50 Last Minute Tips for Running a Marathon

50 Last Minute Tips for Running a Marathon

Congratulations on making it to the starting line after months of training.  Here are some practical tips to help you run your very best on marathon race day. Good luck and Godspeed!

  1. Plan your transportation to the starting area
  2. Plan your transportation from the finish area
  3. Pick a post-race meeting place for friends & family and write it the back of your bib
  4. Run for a charity cause when possible
  5. Drink coffee or tea, but no more than 2 cups before racing
  6. Clip your toenails
  7. Eat lots of carbs all week, switch to white pasta and breads 2 days before your race
  8. No spicy food the day before
  9. Make lunch your biggest meal the day before the race or eat dinner early
  10. Pick out everything you’ll wear, try it on, and set it out the night before
  11. Pack a throwaway bag with snacks, fluids, and Vaseline to take to start
  12. Don’t wear new shoes
  13. Wear the same type of gear you trained in. Be predictable.
  14. Write your full name and emergency contact details on back of your bib
  15. Pin your number to your shirt the night before
  16. Go to bed early but read or watch TV if you can’t sleep due to anxiety
  17. Set more than one alarm clock and have a buddy call you just in case
  18. Eat something like oatmeal and bananas in the morning, avoid fats
  19. No massage the week before your race, no cross-training, be conservative
  20. Sleep well the week before, night before isn’t as crucial
  21. Don’t walk around sightseeing, save your legs for the marathon
  22. Double knot your laces, but leave just a little room for your feet to swell
  23. If it’s cold bring gloves and hat from dollar store and throw away once you’re warmed up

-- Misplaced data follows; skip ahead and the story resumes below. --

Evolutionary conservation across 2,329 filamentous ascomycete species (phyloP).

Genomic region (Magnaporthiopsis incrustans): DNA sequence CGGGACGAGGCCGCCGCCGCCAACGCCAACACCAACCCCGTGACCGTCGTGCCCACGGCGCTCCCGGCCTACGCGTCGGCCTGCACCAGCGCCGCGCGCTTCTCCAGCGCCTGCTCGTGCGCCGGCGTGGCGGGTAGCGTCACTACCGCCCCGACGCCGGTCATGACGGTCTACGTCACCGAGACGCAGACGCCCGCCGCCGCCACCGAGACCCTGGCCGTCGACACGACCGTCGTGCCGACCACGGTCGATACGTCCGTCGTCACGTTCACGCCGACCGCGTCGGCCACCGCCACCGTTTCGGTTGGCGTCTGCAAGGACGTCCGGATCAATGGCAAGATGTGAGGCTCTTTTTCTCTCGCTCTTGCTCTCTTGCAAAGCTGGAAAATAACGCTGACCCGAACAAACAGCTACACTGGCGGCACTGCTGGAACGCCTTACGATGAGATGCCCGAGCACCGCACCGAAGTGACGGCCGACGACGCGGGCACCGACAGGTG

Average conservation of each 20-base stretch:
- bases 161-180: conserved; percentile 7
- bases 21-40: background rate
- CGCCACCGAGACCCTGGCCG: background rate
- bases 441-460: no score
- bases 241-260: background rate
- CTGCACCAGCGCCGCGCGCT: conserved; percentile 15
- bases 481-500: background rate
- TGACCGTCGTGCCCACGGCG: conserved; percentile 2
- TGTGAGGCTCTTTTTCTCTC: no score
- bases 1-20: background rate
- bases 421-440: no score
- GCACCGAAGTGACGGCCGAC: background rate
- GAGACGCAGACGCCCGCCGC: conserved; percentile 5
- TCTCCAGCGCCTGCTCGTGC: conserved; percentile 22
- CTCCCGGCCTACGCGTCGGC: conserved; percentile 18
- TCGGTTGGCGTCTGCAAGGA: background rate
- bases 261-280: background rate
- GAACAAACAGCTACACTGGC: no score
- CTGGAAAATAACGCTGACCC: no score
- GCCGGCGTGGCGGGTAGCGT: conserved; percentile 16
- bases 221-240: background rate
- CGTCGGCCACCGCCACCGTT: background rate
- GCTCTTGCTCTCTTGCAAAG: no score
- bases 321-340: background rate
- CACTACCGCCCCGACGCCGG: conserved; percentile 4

24. Bring toilet paper to the start
  25. Bring a trash bag to the start to sit on
  26. Bring a bottle of water or sports drink to sip, not guzzle, before the race starts
  27. Use an extra pinch of salt on your food the week before
  28. Wear warm clothes while waiting to start and leave them in charity bins
  29. Being nervous is part of it, trust in your training and your taper
  30. Visualize reaching your goal and crossing the finish with your arms raised in celebration
  31. Drink a little bit at each water stop or at least rinse your mouth out
  32. Only drink water with your energy gels
  33. Avoid puddles, potholes, and curbs
  34. Start at a slower pace than you hope to finish (negative splits)
  35. Aim to run an even goal race pace if possible
  36. Temperature, wind, and hills will make things harder and slower, adjust your expectations accordingly
  37. Try to run the tangents when you go around corners, the distance adds up
  38. Fatigue will visit you, be ready to kick it’s ass when it does
  39. During the last 6 miles, everybody hurts. This is what you signed up for.
  40. Stand up straight, you’ll breathe easier
  41. Look where you’re going and you’ll get there faster, keep your head high